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Fred Joerger, 91; his models helped shape Disneyland

LOS ANGELES -- Fred Joerger, a master model maker who helped create the look of Disneyland by molding Sleeping Beauty Castle and other attractions in miniature, has died. He was 91.

Mr. Joerger died of causes associated with old age on Aug. 26 at the Motion Picture and Television Country House and Hospital in Los Angeles, said Gloria Penrose, his niece.

Walt Disney handpicked Mr. Joerger in 1953 to become one of the first three model makers. The trio invented a profession that would become known as ''imagineering," Disney-speak for the imagination and engineering that go into developing rides.

''He provided the foundations of the park. All of the things that help give it that weird sense of reality are Fred's doing," said Jim Hill, who has tracked Disney history for 25 years. ''And this was before computers -- the only tool he had at that point was a slide rule."

The first model Mr. Joerger made for Disneyland was the steamboat Mark Twain. Three-dimensional renderings of Main Street, the Jungle Cruise, the Matterhorn, and much of the rest of the original Disneyland followed.

''Guys like Fred were kind of the heroes of the next generation of imagineers," said Kevin Rafferty, a senior show writer and director at Walt Disney Imagineering.

''The value and importance of his job was immense, because he was the guy who took two-dimensional designs and realized them in three-dimensional models, which allowed designers to learn what was working," he said.

Mr. Joerger also became a field art director, making sure that such rides as Pirates of the Caribbean and Submarine Voyage achieved their envisioned look.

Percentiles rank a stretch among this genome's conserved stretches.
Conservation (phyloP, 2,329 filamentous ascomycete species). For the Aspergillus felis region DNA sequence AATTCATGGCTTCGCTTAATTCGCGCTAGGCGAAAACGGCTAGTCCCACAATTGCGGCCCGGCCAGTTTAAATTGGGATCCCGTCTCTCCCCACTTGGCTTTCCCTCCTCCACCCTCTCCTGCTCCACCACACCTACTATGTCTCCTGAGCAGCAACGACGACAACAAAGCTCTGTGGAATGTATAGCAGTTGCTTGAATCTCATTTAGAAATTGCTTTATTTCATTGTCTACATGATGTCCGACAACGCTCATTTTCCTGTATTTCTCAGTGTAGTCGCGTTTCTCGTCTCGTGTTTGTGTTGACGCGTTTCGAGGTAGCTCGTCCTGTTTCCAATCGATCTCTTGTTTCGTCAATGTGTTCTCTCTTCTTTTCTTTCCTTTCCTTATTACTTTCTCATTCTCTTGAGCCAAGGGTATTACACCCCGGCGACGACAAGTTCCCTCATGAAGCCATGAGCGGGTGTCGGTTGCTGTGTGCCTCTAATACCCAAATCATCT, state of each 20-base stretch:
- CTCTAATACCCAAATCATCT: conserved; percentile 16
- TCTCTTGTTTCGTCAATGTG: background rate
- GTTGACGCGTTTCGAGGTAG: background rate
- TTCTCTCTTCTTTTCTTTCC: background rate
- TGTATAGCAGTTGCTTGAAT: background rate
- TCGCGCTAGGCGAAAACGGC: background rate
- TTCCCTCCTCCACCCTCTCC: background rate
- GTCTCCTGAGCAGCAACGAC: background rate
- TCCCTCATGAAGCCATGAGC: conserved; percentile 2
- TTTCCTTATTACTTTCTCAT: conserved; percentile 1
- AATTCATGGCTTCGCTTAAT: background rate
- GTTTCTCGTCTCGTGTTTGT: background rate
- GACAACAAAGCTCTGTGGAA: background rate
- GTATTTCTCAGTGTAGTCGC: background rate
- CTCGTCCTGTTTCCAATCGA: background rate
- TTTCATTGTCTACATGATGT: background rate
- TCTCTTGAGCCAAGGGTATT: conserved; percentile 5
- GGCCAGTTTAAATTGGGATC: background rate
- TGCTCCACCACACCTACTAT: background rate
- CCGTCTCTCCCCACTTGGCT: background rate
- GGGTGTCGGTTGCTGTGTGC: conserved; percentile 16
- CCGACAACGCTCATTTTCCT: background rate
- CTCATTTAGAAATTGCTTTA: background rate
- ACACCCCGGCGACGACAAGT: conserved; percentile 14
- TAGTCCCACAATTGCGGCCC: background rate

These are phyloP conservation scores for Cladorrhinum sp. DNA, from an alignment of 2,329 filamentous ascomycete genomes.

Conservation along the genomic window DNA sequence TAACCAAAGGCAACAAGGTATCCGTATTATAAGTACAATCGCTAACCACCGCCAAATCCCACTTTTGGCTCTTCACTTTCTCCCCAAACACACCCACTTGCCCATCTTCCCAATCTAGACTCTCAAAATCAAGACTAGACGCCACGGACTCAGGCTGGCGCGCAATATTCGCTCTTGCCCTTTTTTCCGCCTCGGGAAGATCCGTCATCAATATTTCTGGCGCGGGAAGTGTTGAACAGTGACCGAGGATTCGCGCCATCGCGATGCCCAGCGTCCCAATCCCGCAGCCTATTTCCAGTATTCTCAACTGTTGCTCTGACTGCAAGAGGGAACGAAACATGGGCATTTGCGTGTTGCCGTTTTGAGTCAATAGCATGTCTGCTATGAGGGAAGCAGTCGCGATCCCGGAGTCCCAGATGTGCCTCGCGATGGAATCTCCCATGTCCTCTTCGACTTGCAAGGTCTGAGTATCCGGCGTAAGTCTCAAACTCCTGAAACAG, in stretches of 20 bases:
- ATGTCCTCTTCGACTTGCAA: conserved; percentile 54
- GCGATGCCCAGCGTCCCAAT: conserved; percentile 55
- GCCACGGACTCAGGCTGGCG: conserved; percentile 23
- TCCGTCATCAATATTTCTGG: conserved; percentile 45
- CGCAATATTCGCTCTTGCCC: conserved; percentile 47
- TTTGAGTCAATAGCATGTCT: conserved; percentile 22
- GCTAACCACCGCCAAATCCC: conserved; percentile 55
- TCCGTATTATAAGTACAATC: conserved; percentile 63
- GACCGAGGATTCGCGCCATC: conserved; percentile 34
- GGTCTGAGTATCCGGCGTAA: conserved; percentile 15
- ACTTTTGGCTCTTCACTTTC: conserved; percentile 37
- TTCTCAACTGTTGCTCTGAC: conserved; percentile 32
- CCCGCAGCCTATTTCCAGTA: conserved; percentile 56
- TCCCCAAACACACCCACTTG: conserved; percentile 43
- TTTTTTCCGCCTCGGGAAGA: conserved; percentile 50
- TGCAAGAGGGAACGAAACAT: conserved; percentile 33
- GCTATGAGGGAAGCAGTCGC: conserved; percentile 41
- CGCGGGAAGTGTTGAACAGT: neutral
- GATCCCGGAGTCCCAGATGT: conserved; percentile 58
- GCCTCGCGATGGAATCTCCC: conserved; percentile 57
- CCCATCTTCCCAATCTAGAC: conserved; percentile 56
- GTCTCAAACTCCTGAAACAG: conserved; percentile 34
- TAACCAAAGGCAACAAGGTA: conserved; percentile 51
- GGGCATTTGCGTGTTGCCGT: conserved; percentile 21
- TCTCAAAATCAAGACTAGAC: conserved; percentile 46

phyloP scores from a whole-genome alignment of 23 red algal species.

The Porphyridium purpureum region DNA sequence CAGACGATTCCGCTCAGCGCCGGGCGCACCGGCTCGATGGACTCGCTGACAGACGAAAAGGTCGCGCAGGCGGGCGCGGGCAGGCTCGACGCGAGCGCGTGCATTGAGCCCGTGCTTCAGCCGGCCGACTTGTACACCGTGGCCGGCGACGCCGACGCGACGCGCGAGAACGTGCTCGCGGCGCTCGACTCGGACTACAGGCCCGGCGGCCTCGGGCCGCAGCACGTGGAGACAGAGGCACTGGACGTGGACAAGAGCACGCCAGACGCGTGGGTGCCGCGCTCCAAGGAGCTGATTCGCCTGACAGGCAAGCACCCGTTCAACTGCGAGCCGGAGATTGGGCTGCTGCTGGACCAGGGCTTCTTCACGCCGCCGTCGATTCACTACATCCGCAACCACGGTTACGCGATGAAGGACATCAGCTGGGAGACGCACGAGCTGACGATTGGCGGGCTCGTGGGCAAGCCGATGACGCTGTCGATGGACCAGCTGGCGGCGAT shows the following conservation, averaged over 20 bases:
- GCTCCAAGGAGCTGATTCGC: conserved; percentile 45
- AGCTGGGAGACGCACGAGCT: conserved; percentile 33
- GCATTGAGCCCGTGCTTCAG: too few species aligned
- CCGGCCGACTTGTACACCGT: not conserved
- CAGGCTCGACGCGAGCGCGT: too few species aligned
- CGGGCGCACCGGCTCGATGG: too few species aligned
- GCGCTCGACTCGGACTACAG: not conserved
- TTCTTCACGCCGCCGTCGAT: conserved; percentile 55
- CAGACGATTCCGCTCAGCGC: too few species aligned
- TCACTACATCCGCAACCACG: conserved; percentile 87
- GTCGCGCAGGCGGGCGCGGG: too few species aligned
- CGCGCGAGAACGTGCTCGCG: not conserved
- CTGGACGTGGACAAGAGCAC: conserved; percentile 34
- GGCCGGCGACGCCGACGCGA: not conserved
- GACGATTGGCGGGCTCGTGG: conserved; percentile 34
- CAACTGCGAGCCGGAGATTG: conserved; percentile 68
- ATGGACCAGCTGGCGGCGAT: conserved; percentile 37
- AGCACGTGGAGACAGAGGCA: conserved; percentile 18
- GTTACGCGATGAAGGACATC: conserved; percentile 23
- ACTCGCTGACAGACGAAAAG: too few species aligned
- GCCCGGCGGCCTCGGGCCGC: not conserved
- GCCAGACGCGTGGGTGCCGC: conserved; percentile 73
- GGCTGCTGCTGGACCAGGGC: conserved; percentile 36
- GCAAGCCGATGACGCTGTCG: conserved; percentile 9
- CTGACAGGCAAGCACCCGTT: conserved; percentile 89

Walt Disney found Mr. Joerger's oversight on Pirates so crucial that he flew him from Burbank to Orange County every day for nine months because Disney didn't want him stressed by freeway traffic, said Harriet Burns, another original imagineer.

Mr. Joerger became known for his skill with forced perspective, a technique that can make objects appear smaller or -- as was usually the case at Disneyland -- larger.

''He could put together a pile of cement and steel beams, knowing you would look at it at a certain angle and you would think it was twice as big as it really was," Hill said. Examples of his faux-stone work are at Big Thunder Mountain Railroad, Tom Sawyer's Island, the Jungle Cruise, and Pirates of the Caribbean.

Mr. Joerger practiced his magician-like craft at home, too. He started building a house in Lakeview Terrace in 1952 and worked on it for 45 years.

Built in the Frank Lloyd Wright style, it has flagstone floors and fireplaces in five rooms. Waterfalls and ponds abound inside and out, and the entry features fireflies like those in Pirates of the Caribbean.

To maximize the drama of his pool during dinner parties, Mr. Joerger would push a button to part the drapes and reveal an infinity pool framed by 40 cypress trees with the Neptune statue he created standing over it.

''Everyone ached to go to his dinner parties," Burns said.

After retiring in 1979, Mr. Joerger returned to oversee the look of Disney's Epcot Center in Florida and to supervise the rock work for Tokyo Disneyland.

In the fake graveyard outside the Haunted Mansion at Disneyland and Walt Disney World is a headstone with an inscription meant as a tribute for his plasterwork on those attractions: ''Here lies Good Old Fred, a great big rock fell on his head."

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